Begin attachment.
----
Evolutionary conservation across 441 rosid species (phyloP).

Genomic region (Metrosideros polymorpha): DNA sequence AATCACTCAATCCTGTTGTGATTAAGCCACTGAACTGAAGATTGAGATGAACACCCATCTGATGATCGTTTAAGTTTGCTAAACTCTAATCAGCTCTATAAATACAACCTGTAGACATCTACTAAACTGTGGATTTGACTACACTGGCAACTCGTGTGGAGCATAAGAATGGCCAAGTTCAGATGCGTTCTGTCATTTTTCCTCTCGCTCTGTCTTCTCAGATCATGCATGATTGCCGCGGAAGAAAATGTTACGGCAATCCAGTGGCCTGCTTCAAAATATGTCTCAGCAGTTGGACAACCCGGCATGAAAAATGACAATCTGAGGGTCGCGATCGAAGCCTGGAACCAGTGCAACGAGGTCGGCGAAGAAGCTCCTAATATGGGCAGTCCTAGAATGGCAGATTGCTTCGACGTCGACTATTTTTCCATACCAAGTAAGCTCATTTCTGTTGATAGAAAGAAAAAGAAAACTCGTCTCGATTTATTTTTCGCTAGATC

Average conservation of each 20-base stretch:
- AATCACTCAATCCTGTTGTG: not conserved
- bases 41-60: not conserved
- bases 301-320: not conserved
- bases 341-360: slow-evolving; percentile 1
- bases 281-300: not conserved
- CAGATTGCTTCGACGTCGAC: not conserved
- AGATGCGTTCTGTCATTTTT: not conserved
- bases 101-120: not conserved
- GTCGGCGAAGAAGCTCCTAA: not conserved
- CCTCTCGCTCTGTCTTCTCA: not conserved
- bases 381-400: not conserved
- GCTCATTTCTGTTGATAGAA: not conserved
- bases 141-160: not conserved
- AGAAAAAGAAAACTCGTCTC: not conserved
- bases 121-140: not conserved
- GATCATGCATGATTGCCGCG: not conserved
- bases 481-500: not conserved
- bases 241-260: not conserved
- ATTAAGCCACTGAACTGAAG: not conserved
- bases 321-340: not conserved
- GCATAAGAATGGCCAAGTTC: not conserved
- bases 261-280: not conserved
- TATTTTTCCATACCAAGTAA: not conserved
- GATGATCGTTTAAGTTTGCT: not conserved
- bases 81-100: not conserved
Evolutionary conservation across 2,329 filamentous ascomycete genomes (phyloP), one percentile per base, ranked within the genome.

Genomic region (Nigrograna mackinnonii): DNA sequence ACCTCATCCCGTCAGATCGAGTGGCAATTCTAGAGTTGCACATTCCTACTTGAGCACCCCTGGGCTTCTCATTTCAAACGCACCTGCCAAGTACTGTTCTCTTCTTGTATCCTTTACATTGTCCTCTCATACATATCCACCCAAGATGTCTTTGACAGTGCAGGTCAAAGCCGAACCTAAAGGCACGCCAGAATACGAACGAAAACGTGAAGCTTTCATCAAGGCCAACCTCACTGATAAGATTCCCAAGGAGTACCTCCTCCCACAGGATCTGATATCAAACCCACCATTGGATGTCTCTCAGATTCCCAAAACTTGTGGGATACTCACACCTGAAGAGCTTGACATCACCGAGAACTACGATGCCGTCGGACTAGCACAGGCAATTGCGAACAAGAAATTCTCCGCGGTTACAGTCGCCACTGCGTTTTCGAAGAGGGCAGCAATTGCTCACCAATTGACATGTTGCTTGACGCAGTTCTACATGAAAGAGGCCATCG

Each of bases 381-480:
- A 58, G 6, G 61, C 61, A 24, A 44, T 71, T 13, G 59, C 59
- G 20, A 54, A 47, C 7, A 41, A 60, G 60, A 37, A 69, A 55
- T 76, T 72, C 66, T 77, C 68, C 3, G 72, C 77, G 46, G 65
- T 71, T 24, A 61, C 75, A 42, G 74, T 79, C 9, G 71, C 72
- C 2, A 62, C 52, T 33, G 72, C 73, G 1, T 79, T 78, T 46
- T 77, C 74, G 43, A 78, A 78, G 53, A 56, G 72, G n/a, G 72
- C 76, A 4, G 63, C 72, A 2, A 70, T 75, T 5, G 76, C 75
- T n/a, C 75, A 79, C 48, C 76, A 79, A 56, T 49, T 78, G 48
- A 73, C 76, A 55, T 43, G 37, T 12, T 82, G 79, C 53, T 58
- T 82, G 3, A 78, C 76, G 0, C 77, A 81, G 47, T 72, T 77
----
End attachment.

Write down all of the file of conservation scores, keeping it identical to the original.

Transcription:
Evolutionary conservation across 441 rosid species (phyloP).

Genomic region (Metrosideros polymorpha): DNA sequence AATCACTCAATCCTGTTGTGATTAAGCCACTGAACTGAAGATTGAGATGAACACCCATCTGATGATCGTTTAAGTTTGCTAAACTCTAATCAGCTCTATAAATACAACCTGTAGACATCTACTAAACTGTGGATTTGACTACACTGGCAACTCGTGTGGAGCATAAGAATGGCCAAGTTCAGATGCGTTCTGTCATTTTTCCTCTCGCTCTGTCTTCTCAGATCATGCATGATTGCCGCGGAAGAAAATGTTACGGCAATCCAGTGGCCTGCTTCAAAATATGTCTCAGCAGTTGGACAACCCGGCATGAAAAATGACAATCTGAGGGTCGCGATCGAAGCCTGGAACCAGTGCAACGAGGTCGGCGAAGAAGCTCCTAATATGGGCAGTCCTAGAATGGCAGATTGCTTCGACGTCGACTATTTTTCCATACCAAGTAAGCTCATTTCTGTTGATAGAAAGAAAAAGAAAACTCGTCTCGATTTATTTTTCGCTAGATC

Average conservation of each 20-base stretch:
- AATCACTCAATCCTGTTGTG: not conserved
- bases 41-60: not conserved
- bases 301-320: not conserved
- bases 341-360: slow-evolving; percentile 1
- bases 281-300: not conserved
- CAGATTGCTTCGACGTCGAC: not conserved
- AGATGCGTTCTGTCATTTTT: not conserved
- bases 101-120: not conserved
- GTCGGCGAAGAAGCTCCTAA: not conserved
- CCTCTCGCTCTGTCTTCTCA: not conserved
- bases 381-400: not conserved
- GCTCATTTCTGTTGATAGAA: not conserved
- bases 141-160: not conserved
- AGAAAAAGAAAACTCGTCTC: not conserved
- bases 121-140: not conserved
- GATCATGCATGATTGCCGCG: not conserved
- bases 481-500: not conserved
- bases 241-260: not conserved
- ATTAAGCCACTGAACTGAAG: not conserved
- bases 321-340: not conserved
- GCATAAGAATGGCCAAGTTC: not conserved
- bases 261-280: not conserved
- TATTTTTCCATACCAAGTAA: not conserved
- GATGATCGTTTAAGTTTGCT: not conserved
- bases 81-100: not conserved
Evolutionary conservation across 2,329 filamentous ascomycete genomes (phyloP), one percentile per base, ranked within the genome.

Genomic region (Nigrograna mackinnonii): DNA sequence ACCTCATCCCGTCAGATCGAGTGGCAATTCTAGAGTTGCACATTCCTACTTGAGCACCCCTGGGCTTCTCATTTCAAACGCACCTGCCAAGTACTGTTCTCTTCTTGTATCCTTTACATTGTCCTCTCATACATATCCACCCAAGATGTCTTTGACAGTGCAGGTCAAAGCCGAACCTAAAGGCACGCCAGAATACGAACGAAAACGTGAAGCTTTCATCAAGGCCAACCTCACTGATAAGATTCCCAAGGAGTACCTCCTCCCACAGGATCTGATATCAAACCCACCATTGGATGTCTCTCAGATTCCCAAAACTTGTGGGATACTCACACCTGAAGAGCTTGACATCACCGAGAACTACGATGCCGTCGGACTAGCACAGGCAATTGCGAACAAGAAATTCTCCGCGGTTACAGTCGCCACTGCGTTTTCGAAGAGGGCAGCAATTGCTCACCAATTGACATGTTGCTTGACGCAGTTCTACATGAAAGAGGCCATCG

Each of bases 381-480:
- A 58, G 6, G 61, C 61, A 24, A 44, T 71, T 13, G 59, C 59
- G 20, A 54, A 47, C 7, A 41, A 60, G 60, A 37, A 69, A 55
- T 76, T 72, C 66, T 77, C 68, C 3, G 72, C 77, G 46, G 65
- T 71, T 24, A 61, C 75, A 42, G 74, T 79, C 9, G 71, C 72
- C 2, A 62, C 52, T 33, G 72, C 73, G 1, T 79, T 78, T 46
- T 77, C 74, G 43, A 78, A 78, G 53, A 56, G 72, G n/a, G 72
- C 76, A 4, G 63, C 72, A 2, A 70, T 75, T 5, G 76, C 75
- T n/a, C 75, A 79, C 48, C 76, A 79, A 56, T 49, T 78, G 48
- A 73, C 76, A 55, T 43, G 37, T 12, T 82, G 79, C 53, T 58
- T 82, G 3, A 78, C 76, G 0, C 77, A 81, G 47, T 72, T 77